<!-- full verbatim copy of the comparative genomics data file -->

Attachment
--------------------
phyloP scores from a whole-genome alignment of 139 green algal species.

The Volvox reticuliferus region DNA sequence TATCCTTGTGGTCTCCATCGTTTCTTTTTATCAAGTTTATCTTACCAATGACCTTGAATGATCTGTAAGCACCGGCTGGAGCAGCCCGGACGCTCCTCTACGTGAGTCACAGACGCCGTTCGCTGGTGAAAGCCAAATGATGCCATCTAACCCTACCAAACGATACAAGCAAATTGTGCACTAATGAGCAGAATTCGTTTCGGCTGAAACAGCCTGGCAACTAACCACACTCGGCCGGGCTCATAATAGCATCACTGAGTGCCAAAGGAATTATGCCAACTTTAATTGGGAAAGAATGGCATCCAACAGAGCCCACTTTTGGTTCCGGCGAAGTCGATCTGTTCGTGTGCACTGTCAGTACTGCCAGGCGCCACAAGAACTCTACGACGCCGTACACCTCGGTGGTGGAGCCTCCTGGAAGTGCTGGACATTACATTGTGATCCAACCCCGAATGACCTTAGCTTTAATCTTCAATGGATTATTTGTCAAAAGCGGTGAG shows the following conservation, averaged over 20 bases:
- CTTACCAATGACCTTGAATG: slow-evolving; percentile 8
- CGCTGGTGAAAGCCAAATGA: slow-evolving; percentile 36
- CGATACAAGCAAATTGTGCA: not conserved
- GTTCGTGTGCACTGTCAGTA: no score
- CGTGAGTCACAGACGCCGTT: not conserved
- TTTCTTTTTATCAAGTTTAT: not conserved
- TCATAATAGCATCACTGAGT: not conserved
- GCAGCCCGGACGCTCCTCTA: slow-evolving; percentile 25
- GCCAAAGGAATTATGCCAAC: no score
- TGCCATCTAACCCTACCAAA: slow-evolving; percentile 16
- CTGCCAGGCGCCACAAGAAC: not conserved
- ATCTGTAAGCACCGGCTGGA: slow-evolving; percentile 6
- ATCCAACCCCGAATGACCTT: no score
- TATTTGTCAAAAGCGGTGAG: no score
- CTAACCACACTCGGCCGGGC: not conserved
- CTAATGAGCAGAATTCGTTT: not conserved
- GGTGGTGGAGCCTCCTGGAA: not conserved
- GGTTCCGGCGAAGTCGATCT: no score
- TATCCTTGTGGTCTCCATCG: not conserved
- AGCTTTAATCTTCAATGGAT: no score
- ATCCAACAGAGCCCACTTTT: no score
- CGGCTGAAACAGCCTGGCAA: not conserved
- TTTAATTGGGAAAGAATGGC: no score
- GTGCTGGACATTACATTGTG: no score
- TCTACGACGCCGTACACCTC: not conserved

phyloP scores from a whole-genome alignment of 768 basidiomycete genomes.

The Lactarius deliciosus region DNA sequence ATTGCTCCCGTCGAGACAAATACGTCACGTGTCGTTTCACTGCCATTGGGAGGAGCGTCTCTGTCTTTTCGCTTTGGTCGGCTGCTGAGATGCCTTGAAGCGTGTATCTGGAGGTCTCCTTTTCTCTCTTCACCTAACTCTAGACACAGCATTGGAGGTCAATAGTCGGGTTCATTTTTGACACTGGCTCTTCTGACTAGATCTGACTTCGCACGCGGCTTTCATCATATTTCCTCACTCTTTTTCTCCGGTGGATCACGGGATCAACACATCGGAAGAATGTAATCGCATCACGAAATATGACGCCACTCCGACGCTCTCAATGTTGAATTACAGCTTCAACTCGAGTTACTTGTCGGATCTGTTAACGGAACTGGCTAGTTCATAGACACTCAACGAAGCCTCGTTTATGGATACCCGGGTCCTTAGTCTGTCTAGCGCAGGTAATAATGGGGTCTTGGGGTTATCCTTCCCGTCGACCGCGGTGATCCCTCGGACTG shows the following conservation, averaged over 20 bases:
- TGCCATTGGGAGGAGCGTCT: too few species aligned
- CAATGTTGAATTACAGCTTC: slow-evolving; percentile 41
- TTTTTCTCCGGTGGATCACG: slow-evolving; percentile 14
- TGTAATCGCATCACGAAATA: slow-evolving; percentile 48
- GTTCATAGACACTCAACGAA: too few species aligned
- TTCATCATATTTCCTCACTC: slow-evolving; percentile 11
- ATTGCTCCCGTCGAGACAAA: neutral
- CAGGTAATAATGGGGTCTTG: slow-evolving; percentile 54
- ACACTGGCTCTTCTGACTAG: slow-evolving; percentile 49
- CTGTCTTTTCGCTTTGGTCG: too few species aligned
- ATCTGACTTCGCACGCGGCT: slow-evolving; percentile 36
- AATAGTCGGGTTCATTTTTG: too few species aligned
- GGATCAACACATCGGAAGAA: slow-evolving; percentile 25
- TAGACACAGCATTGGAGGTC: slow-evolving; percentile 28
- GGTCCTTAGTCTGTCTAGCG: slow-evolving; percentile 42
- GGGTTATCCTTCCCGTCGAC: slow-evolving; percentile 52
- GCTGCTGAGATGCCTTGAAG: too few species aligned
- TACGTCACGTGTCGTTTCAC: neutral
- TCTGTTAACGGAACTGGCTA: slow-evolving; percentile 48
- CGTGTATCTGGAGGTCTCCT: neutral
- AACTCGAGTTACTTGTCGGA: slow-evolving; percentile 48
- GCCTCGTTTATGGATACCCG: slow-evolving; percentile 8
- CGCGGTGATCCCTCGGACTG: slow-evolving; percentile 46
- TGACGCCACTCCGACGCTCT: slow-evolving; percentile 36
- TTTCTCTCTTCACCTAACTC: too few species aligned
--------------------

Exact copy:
phyloP scores from a whole-genome alignment of 139 green algal species.

The Volvox reticuliferus region DNA sequence TATCCTTGTGGTCTCCATCGTTTCTTTTTATCAAGTTTATCTTACCAATGACCTTGAATGATCTGTAAGCACCGGCTGGAGCAGCCCGGACGCTCCTCTACGTGAGTCACAGACGCCGTTCGCTGGTGAAAGCCAAATGATGCCATCTAACCCTACCAAACGATACAAGCAAATTGTGCACTAATGAGCAGAATTCGTTTCGGCTGAAACAGCCTGGCAACTAACCACACTCGGCCGGGCTCATAATAGCATCACTGAGTGCCAAAGGAATTATGCCAACTTTAATTGGGAAAGAATGGCATCCAACAGAGCCCACTTTTGGTTCCGGCGAAGTCGATCTGTTCGTGTGCACTGTCAGTACTGCCAGGCGCCACAAGAACTCTACGACGCCGTACACCTCGGTGGTGGAGCCTCCTGGAAGTGCTGGACATTACATTGTGATCCAACCCCGAATGACCTTAGCTTTAATCTTCAATGGATTATTTGTCAAAAGCGGTGAG shows the following conservation, averaged over 20 bases:
- CTTACCAATGACCTTGAATG: slow-evolving; percentile 8
- CGCTGGTGAAAGCCAAATGA: slow-evolving; percentile 36
- CGATACAAGCAAATTGTGCA: not conserved
- GTTCGTGTGCACTGTCAGTA: no score
- CGTGAGTCACAGACGCCGTT: not conserved
- TTTCTTTTTATCAAGTTTAT: not conserved
- TCATAATAGCATCACTGAGT: not conserved
- GCAGCCCGGACGCTCCTCTA: slow-evolving; percentile 25
- GCCAAAGGAATTATGCCAAC: no score
- TGCCATCTAACCCTACCAAA: slow-evolving; percentile 16
- CTGCCAGGCGCCACAAGAAC: not conserved
- ATCTGTAAGCACCGGCTGGA: slow-evolving; percentile 6
- ATCCAACCCCGAATGACCTT: no score
- TATTTGTCAAAAGCGGTGAG: no score
- CTAACCACACTCGGCCGGGC: not conserved
- CTAATGAGCAGAATTCGTTT: not conserved
- GGTGGTGGAGCCTCCTGGAA: not conserved
- GGTTCCGGCGAAGTCGATCT: no score
- TATCCTTGTGGTCTCCATCG: not conserved
- AGCTTTAATCTTCAATGGAT: no score
- ATCCAACAGAGCCCACTTTT: no score
- CGGCTGAAACAGCCTGGCAA: not conserved
- TTTAATTGGGAAAGAATGGC: no score
- GTGCTGGACATTACATTGTG: no score
- TCTACGACGCCGTACACCTC: not conserved

phyloP scores from a whole-genome alignment of 768 basidiomycete genomes.

The Lactarius deliciosus region DNA sequence ATTGCTCCCGTCGAGACAAATACGTCACGTGTCGTTTCACTGCCATTGGGAGGAGCGTCTCTGTCTTTTCGCTTTGGTCGGCTGCTGAGATGCCTTGAAGCGTGTATCTGGAGGTCTCCTTTTCTCTCTTCACCTAACTCTAGACACAGCATTGGAGGTCAATAGTCGGGTTCATTTTTGACACTGGCTCTTCTGACTAGATCTGACTTCGCACGCGGCTTTCATCATATTTCCTCACTCTTTTTCTCCGGTGGATCACGGGATCAACACATCGGAAGAATGTAATCGCATCACGAAATATGACGCCACTCCGACGCTCTCAATGTTGAATTACAGCTTCAACTCGAGTTACTTGTCGGATCTGTTAACGGAACTGGCTAGTTCATAGACACTCAACGAAGCCTCGTTTATGGATACCCGGGTCCTTAGTCTGTCTAGCGCAGGTAATAATGGGGTCTTGGGGTTATCCTTCCCGTCGACCGCGGTGATCCCTCGGACTG shows the following conservation, averaged over 20 bases:
- TGCCATTGGGAGGAGCGTCT: too few species aligned
- CAATGTTGAATTACAGCTTC: slow-evolving; percentile 41
- TTTTTCTCCGGTGGATCACG: slow-evolving; percentile 14
- TGTAATCGCATCACGAAATA: slow-evolving; percentile 48
- GTTCATAGACACTCAACGAA: too few species aligned
- TTCATCATATTTCCTCACTC: slow-evolving; percentile 11
- ATTGCTCCCGTCGAGACAAA: neutral
- CAGGTAATAATGGGGTCTTG: slow-evolving; percentile 54
- ACACTGGCTCTTCTGACTAG: slow-evolving; percentile 49
- CTGTCTTTTCGCTTTGGTCG: too few species aligned
- ATCTGACTTCGCACGCGGCT: slow-evolving; percentile 36
- AATAGTCGGGTTCATTTTTG: too few species aligned
- GGATCAACACATCGGAAGAA: slow-evolving; percentile 25
- TAGACACAGCATTGGAGGTC: slow-evolving; percentile 28
- GGTCCTTAGTCTGTCTAGCG: slow-evolving; percentile 42
- GGGTTATCCTTCCCGTCGAC: slow-evolving; percentile 52
- GCTGCTGAGATGCCTTGAAG: too few species aligned
- TACGTCACGTGTCGTTTCAC: neutral
- TCTGTTAACGGAACTGGCTA: slow-evolving; percentile 48
- CGTGTATCTGGAGGTCTCCT: neutral
- AACTCGAGTTACTTGTCGGA: slow-evolving; percentile 48
- GCCTCGTTTATGGATACCCG: slow-evolving; percentile 8
- CGCGGTGATCCCTCGGACTG: slow-evolving; percentile 46
- TGACGCCACTCCGACGCTCT: slow-evolving; percentile 36
- TTTCTCTCTTCACCTAACTC: too few species aligned